publicandprivatespace

March 7, 2011

Private Classrooms

Filed under: Uncategorized — publicandprivatespace @ 9:01 am

by Elizabeth Freyman

In the United States, single-gender classrooms are rare in public schools.  Yet, research suggests that one of the best ways to improve the education system is to separate students by gender.  The benefits include improved test scores and psychological well-being.

Both male and female students improve their scores on standardized tests when educated in a single-sex environment.  This claim has been incredibly difficult to support because of the difference in backgrounds of students in private schools and public schools.  Researchers have tried several methods of comparison in an attempt to eliminate as many variables as possible.  Some of the more common are examining improvement between sophomore and senior year, comparing students in single-gender private schools to those in co-ed private schools, and observing students moved from co-ed classes to single-gender classes.

One study that examined the difference between students in Catholic single-gender schools versus Catholic co-ed schools found that students in single-gender school outperformed their counterparts in every academic area in both their sophomore and senior years.  The same study also showed that students in single-gender schools also held less stereotypical views of gender roles by senior year.

Janice L. Streitmatter observed students going from co-ed classrooms to girls-only classrooms and from girls-only classrooms to co-ed classrooms in her book “For Girls Only: Making a Case for Single-Sex Schooling.”  Streitmatter found that girls in single-gender environments were more comfortable, likely to participate, and successful in future co-ed classes.  The girls she interviewed had positive things to say about their experiences in single-gender classrooms and felt more confident in their academic abilities.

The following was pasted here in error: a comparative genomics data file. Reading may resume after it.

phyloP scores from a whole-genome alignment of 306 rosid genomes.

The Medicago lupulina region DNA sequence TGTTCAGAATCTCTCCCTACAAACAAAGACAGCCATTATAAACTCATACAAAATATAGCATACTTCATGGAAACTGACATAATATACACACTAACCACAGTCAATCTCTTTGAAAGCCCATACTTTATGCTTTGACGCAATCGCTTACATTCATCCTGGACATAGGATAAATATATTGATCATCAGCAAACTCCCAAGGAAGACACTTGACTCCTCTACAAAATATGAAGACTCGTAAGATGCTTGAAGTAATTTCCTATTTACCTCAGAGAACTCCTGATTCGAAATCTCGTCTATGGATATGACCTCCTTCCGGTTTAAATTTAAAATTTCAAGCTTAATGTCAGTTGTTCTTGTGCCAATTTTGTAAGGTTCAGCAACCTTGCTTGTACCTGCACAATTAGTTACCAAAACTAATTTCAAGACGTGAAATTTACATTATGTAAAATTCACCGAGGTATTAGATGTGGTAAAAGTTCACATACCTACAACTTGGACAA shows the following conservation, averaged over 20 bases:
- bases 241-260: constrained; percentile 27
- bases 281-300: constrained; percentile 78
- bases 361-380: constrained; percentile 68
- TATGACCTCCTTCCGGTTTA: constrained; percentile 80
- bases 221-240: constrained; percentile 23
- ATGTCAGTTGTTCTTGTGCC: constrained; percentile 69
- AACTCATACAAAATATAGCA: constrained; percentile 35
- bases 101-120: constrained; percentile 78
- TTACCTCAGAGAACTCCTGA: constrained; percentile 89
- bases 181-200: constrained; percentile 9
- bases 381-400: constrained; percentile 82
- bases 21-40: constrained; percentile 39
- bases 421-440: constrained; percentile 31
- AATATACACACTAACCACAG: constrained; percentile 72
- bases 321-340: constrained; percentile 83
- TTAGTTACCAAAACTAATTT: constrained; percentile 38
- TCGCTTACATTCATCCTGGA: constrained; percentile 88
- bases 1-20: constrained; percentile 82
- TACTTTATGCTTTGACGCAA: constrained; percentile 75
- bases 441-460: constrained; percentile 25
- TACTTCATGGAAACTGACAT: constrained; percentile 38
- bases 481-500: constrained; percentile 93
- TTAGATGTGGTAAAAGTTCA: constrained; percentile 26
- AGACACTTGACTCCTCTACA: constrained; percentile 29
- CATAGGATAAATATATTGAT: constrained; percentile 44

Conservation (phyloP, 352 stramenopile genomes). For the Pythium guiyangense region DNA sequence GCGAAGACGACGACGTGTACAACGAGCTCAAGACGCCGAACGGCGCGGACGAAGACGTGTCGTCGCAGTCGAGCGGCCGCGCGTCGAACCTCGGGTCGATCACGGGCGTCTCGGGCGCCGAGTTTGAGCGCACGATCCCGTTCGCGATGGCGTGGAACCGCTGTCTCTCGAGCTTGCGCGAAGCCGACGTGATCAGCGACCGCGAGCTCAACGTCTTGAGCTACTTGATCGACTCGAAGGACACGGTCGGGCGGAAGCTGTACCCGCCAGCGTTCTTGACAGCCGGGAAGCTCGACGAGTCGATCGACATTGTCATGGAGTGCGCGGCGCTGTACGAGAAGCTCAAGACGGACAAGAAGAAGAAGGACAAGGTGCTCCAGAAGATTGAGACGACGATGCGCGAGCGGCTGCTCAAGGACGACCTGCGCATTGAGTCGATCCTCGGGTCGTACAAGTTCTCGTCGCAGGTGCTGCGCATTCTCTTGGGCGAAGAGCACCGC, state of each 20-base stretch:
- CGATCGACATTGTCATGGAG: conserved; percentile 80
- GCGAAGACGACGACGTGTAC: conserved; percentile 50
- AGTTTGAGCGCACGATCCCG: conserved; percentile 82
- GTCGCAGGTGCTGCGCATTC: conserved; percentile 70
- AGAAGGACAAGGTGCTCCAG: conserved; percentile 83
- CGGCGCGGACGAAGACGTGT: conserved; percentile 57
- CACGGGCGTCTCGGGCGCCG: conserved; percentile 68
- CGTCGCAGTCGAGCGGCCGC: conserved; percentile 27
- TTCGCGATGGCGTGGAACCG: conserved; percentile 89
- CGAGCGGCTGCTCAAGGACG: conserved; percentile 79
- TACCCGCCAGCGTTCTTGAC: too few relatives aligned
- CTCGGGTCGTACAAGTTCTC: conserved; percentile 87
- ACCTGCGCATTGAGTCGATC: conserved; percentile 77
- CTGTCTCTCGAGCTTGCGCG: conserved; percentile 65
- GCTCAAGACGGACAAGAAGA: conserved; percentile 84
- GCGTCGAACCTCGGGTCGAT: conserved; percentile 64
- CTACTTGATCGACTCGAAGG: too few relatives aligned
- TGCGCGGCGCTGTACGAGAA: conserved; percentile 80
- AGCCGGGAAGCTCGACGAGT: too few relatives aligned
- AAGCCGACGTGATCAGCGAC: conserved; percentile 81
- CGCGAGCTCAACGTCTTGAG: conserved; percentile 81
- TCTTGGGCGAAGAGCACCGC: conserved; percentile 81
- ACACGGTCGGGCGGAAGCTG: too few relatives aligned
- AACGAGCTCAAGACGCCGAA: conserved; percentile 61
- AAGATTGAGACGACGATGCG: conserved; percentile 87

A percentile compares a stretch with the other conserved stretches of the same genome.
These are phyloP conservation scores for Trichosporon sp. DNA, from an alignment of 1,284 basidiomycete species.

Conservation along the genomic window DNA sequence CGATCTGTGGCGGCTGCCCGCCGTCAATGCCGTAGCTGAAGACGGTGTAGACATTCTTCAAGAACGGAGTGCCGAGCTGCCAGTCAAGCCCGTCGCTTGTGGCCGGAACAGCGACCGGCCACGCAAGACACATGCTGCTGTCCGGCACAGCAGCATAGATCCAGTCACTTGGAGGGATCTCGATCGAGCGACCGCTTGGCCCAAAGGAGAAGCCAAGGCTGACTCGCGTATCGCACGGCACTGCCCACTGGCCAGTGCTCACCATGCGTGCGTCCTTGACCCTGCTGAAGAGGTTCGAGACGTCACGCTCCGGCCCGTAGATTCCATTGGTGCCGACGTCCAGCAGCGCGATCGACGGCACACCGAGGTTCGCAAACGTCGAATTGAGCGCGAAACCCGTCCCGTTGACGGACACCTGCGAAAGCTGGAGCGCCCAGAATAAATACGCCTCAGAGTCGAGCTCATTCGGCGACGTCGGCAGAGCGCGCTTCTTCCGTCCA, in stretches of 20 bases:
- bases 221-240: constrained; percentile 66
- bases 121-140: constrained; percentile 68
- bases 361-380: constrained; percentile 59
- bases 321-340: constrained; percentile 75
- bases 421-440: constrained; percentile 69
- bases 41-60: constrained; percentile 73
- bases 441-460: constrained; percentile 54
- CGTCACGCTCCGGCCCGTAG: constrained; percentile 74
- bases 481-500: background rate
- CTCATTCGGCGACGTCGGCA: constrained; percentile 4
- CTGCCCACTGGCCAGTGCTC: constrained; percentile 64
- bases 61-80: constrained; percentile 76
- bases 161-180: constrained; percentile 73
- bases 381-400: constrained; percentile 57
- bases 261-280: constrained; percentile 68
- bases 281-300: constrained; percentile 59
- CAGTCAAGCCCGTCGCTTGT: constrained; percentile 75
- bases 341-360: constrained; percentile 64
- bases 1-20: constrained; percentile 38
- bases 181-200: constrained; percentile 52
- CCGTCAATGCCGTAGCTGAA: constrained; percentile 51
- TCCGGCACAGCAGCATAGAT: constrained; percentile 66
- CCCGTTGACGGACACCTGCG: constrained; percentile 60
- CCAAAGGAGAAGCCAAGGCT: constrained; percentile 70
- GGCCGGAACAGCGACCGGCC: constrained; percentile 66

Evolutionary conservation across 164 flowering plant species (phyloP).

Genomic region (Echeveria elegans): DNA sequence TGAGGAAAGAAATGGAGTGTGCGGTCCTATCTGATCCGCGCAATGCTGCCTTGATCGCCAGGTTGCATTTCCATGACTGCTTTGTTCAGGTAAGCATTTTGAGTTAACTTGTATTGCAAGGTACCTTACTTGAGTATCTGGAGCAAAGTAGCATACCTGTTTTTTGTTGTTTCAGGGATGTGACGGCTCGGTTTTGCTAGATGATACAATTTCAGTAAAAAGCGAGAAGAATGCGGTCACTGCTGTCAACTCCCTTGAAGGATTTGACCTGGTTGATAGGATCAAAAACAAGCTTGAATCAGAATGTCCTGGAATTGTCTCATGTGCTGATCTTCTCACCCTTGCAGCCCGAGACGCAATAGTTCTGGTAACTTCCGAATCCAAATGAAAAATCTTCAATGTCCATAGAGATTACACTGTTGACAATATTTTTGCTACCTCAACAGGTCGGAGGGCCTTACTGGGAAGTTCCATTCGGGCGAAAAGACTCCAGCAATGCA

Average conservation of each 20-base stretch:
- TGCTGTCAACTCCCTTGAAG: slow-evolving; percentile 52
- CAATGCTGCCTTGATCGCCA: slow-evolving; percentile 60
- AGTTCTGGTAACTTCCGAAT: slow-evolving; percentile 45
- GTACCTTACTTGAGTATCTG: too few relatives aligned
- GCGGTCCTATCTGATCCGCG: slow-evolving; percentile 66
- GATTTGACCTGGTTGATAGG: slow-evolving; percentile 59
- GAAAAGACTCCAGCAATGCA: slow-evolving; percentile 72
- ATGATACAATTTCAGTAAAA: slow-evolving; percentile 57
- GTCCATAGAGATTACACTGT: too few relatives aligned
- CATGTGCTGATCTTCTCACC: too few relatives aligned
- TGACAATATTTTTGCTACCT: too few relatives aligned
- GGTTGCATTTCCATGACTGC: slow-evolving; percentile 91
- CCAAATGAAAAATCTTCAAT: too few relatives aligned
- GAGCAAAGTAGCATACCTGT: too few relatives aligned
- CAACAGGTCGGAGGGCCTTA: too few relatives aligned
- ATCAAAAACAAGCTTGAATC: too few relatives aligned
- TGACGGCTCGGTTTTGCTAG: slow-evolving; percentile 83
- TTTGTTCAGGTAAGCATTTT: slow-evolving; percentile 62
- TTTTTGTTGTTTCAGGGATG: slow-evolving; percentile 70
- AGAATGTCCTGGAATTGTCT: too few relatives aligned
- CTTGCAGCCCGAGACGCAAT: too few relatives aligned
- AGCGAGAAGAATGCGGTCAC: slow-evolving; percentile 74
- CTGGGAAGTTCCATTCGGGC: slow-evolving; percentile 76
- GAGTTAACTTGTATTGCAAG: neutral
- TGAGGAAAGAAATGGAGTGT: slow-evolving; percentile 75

Although it has been difficult for researchers to eliminate variables, it seems that private schools have had excellent results with single-gender education and public schools are beginning to experiment with separating students by gender.  Single-gender classrooms appear to be an excellent starting point to improve the educational system in The United States.

 

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9 Comments »

  1. What were the results for females of co-ed classrooms transitioning to single-gender classrooms in Janice L. Streitmatter’s study? Were there any students who disliked the change and lack of diversity? Creating single gender classrooms could take away some of the distraction in classrooms from students. Eliminating the opposite gender from classrooms could also hinder younger children from learning to compromise and work together with diversity. It is an easy fix to create classrooms separated by gender so why haven’t schools adopted this approach?
    -Jennifer Burwell

    Comment by publicandprivatespace — March 7, 2011 @ 1:19 pm | Reply

  2. Kyle Gooding

    I could definitely see the benefits of having single gender classes or schools. Without people of the opposite sex around I could see children’s abilities to focus going way up. Along with this comes the thought that guys wouldn’t need to impress the ladies, or vice versa, so people would just get along better in general. At the same time though, being around the opposite gender at a young age could be crucial to our development since the real world is not segregated by sex. Having only one gender around for most of someone’s childhood could cripple their skills with the other gender. I could see how this path would boost academic performance through the roof but at the same time it could take away some of a child’s crucial people skills that he/she will need later in life.

    Comment by publicandprivatespace — March 8, 2011 @ 8:52 pm | Reply

  3. Katherine Martin